Netherfield

The church and the school were designed by the eccentric Victorian architect S.S. Teulon, and built in the middle of the 19th century by Lady Mary Webster in memory of her late husband Sir Godfrey.

She was a woman of high principle who obviously thought a lot of the village and its people for she kept a secret while the building was in progress. Only when the work was completed did she call in person on the rector and tell him: ‘I did not write to you in case you might think I was withdrawing from the project but now that the church is finished and all the bills are paid I must tell you that I have become a Roman Catholic.’

The church is dedicated to St John the Baptist and contains a rather grisly reminder of that fact: a painting of the saint’s head on a platter. The artist was Giovanni Barbieri (1591-1666) and it hangs on the north wall.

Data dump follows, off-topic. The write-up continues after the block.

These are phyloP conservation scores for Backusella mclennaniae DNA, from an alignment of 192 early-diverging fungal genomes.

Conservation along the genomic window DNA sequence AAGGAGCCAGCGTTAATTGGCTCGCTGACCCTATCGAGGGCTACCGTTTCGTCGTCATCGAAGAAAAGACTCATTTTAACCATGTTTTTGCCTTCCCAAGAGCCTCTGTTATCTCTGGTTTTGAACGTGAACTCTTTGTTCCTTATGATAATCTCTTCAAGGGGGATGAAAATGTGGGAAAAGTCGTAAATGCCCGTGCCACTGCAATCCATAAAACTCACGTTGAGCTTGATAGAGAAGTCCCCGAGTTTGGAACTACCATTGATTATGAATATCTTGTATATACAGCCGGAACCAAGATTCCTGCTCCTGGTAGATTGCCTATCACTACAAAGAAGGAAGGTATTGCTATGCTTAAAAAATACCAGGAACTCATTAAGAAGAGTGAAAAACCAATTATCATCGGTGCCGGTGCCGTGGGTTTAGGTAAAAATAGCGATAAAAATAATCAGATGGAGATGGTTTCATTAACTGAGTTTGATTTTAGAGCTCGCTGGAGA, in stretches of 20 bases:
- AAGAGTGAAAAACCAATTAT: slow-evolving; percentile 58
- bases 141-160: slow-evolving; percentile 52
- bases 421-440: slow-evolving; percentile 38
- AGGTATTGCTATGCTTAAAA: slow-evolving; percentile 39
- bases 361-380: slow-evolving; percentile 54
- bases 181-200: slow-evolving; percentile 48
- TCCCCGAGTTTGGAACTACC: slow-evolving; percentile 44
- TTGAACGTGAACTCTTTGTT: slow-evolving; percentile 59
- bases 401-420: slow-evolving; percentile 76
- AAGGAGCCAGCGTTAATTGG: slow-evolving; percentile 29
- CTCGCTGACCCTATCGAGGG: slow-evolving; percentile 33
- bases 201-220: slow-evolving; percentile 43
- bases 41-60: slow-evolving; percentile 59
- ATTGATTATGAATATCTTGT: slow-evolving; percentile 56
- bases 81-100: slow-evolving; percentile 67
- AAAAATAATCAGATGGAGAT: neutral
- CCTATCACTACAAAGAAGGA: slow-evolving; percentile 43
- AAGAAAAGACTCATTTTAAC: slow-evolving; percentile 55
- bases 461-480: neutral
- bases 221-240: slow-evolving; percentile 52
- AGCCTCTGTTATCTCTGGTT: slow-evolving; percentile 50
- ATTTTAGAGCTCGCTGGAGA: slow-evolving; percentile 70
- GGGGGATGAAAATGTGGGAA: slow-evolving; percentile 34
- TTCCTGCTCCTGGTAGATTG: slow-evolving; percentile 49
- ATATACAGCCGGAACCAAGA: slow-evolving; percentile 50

Netherfield poacher John Bartholomew was a persistent minor offender and it seems the magistrates ‘did a deal’ with local Army units and sent him for recruitment. He joined the Grenadier Guards in the 1830s but was not a happy soldier, persistently deserting and returning to his corner of East Sussex. He was eventually branded with a D (for deserter) and given a final chance. When he absconded yet again the military authorities lost patience, accused him as a felon of taking a brush and blacking as well as his uniform and sentenced him to seven years’ transportation. He left England on 9 July 1839 for Van Diemen’s Land (Tasmania) and died there the following February. He was buried at Port Arthur, the island’s penal colony.